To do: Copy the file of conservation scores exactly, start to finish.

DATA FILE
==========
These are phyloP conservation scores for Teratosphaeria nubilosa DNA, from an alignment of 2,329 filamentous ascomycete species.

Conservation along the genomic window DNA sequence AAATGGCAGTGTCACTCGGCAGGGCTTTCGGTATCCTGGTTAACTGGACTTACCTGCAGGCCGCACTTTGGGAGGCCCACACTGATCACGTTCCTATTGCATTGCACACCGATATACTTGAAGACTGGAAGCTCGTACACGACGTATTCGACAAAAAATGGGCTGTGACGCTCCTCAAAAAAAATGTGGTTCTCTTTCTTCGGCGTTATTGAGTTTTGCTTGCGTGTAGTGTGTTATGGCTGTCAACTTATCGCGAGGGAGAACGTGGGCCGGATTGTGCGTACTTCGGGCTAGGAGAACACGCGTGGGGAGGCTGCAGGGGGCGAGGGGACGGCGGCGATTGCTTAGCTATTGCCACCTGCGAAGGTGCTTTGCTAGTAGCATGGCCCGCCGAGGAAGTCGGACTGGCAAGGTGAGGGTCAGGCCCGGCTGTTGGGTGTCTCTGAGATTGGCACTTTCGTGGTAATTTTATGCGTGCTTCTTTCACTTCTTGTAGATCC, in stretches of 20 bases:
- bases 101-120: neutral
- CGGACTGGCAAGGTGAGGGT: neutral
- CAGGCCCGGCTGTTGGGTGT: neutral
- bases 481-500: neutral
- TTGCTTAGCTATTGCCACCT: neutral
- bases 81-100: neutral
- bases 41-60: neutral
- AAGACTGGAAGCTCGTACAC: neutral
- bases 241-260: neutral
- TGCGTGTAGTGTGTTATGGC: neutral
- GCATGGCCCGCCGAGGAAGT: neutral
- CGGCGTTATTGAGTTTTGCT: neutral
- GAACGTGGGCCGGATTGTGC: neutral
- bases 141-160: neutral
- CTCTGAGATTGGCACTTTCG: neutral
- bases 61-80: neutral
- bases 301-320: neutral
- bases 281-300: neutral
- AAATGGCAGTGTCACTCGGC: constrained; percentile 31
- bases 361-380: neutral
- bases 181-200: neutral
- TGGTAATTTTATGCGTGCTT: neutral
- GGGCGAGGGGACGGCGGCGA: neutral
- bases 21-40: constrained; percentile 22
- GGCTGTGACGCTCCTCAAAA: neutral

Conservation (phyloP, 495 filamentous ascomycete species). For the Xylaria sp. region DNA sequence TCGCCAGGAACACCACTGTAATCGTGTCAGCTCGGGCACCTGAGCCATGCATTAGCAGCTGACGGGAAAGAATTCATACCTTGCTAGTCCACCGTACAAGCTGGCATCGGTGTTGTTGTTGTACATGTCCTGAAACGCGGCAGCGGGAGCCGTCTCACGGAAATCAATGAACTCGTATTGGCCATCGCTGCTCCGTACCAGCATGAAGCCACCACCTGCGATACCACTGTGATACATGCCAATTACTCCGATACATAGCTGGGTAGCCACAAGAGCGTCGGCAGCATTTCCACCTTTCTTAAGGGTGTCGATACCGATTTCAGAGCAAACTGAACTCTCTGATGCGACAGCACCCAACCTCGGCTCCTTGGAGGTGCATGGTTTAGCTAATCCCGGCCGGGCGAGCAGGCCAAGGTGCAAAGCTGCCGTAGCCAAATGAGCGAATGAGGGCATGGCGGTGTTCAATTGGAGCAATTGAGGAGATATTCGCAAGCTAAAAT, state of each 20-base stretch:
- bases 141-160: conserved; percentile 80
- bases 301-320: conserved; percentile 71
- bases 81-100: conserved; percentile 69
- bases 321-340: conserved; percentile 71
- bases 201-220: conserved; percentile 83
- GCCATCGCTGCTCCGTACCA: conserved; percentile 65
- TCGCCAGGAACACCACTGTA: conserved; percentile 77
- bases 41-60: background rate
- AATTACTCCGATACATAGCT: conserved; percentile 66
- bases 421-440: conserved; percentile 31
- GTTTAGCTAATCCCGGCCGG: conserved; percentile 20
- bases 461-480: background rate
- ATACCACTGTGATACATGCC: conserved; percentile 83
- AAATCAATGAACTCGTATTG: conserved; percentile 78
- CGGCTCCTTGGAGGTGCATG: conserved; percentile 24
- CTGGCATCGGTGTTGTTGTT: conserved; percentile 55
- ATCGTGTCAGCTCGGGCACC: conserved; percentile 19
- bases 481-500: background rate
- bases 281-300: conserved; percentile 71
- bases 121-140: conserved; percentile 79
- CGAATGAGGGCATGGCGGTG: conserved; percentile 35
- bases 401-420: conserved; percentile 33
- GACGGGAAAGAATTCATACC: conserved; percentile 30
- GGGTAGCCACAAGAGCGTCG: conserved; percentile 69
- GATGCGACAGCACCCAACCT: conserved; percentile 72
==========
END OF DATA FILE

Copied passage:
These are phyloP conservation scores for Teratosphaeria nubilosa DNA, from an alignment of 2,329 filamentous ascomycete species.

Conservation along the genomic window DNA sequence AAATGGCAGTGTCACTCGGCAGGGCTTTCGGTATCCTGGTTAACTGGACTTACCTGCAGGCCGCACTTTGGGAGGCCCACACTGATCACGTTCCTATTGCATTGCACACCGATATACTTGAAGACTGGAAGCTCGTACACGACGTATTCGACAAAAAATGGGCTGTGACGCTCCTCAAAAAAAATGTGGTTCTCTTTCTTCGGCGTTATTGAGTTTTGCTTGCGTGTAGTGTGTTATGGCTGTCAACTTATCGCGAGGGAGAACGTGGGCCGGATTGTGCGTACTTCGGGCTAGGAGAACACGCGTGGGGAGGCTGCAGGGGGCGAGGGGACGGCGGCGATTGCTTAGCTATTGCCACCTGCGAAGGTGCTTTGCTAGTAGCATGGCCCGCCGAGGAAGTCGGACTGGCAAGGTGAGGGTCAGGCCCGGCTGTTGGGTGTCTCTGAGATTGGCACTTTCGTGGTAATTTTATGCGTGCTTCTTTCACTTCTTGTAGATCC, in stretches of 20 bases:
- bases 101-120: neutral
- CGGACTGGCAAGGTGAGGGT: neutral
- CAGGCCCGGCTGTTGGGTGT: neutral
- bases 481-500: neutral
- TTGCTTAGCTATTGCCACCT: neutral
- bases 81-100: neutral
- bases 41-60: neutral
- AAGACTGGAAGCTCGTACAC: neutral
- bases 241-260: neutral
- TGCGTGTAGTGTGTTATGGC: neutral
- GCATGGCCCGCCGAGGAAGT: neutral
- CGGCGTTATTGAGTTTTGCT: neutral
- GAACGTGGGCCGGATTGTGC: neutral
- bases 141-160: neutral
- CTCTGAGATTGGCACTTTCG: neutral
- bases 61-80: neutral
- bases 301-320: neutral
- bases 281-300: neutral
- AAATGGCAGTGTCACTCGGC: constrained; percentile 31
- bases 361-380: neutral
- bases 181-200: neutral
- TGGTAATTTTATGCGTGCTT: neutral
- GGGCGAGGGGACGGCGGCGA: neutral
- bases 21-40: constrained; percentile 22
- GGCTGTGACGCTCCTCAAAA: neutral

Conservation (phyloP, 495 filamentous ascomycete species). For the Xylaria sp. region DNA sequence TCGCCAGGAACACCACTGTAATCGTGTCAGCTCGGGCACCTGAGCCATGCATTAGCAGCTGACGGGAAAGAATTCATACCTTGCTAGTCCACCGTACAAGCTGGCATCGGTGTTGTTGTTGTACATGTCCTGAAACGCGGCAGCGGGAGCCGTCTCACGGAAATCAATGAACTCGTATTGGCCATCGCTGCTCCGTACCAGCATGAAGCCACCACCTGCGATACCACTGTGATACATGCCAATTACTCCGATACATAGCTGGGTAGCCACAAGAGCGTCGGCAGCATTTCCACCTTTCTTAAGGGTGTCGATACCGATTTCAGAGCAAACTGAACTCTCTGATGCGACAGCACCCAACCTCGGCTCCTTGGAGGTGCATGGTTTAGCTAATCCCGGCCGGGCGAGCAGGCCAAGGTGCAAAGCTGCCGTAGCCAAATGAGCGAATGAGGGCATGGCGGTGTTCAATTGGAGCAATTGAGGAGATATTCGCAAGCTAAAAT, state of each 20-base stretch:
- bases 141-160: conserved; percentile 80
- bases 301-320: conserved; percentile 71
- bases 81-100: conserved; percentile 69
- bases 321-340: conserved; percentile 71
- bases 201-220: conserved; percentile 83
- GCCATCGCTGCTCCGTACCA: conserved; percentile 65
- TCGCCAGGAACACCACTGTA: conserved; percentile 77
- bases 41-60: background rate
- AATTACTCCGATACATAGCT: conserved; percentile 66
- bases 421-440: conserved; percentile 31
- GTTTAGCTAATCCCGGCCGG: conserved; percentile 20
- bases 461-480: background rate
- ATACCACTGTGATACATGCC: conserved; percentile 83
- AAATCAATGAACTCGTATTG: conserved; percentile 78
- CGGCTCCTTGGAGGTGCATG: conserved; percentile 24
- CTGGCATCGGTGTTGTTGTT: conserved; percentile 55
- ATCGTGTCAGCTCGGGCACC: conserved; percentile 19
- bases 481-500: background rate
- bases 281-300: conserved; percentile 71
- bases 121-140: conserved; percentile 79
- CGAATGAGGGCATGGCGGTG: conserved; percentile 35
- bases 401-420: conserved; percentile 33
- GACGGGAAAGAATTCATACC: conserved; percentile 30
- GGGTAGCCACAAGAGCGTCG: conserved; percentile 69
- GATGCGACAGCACCCAACCT: conserved; percentile 72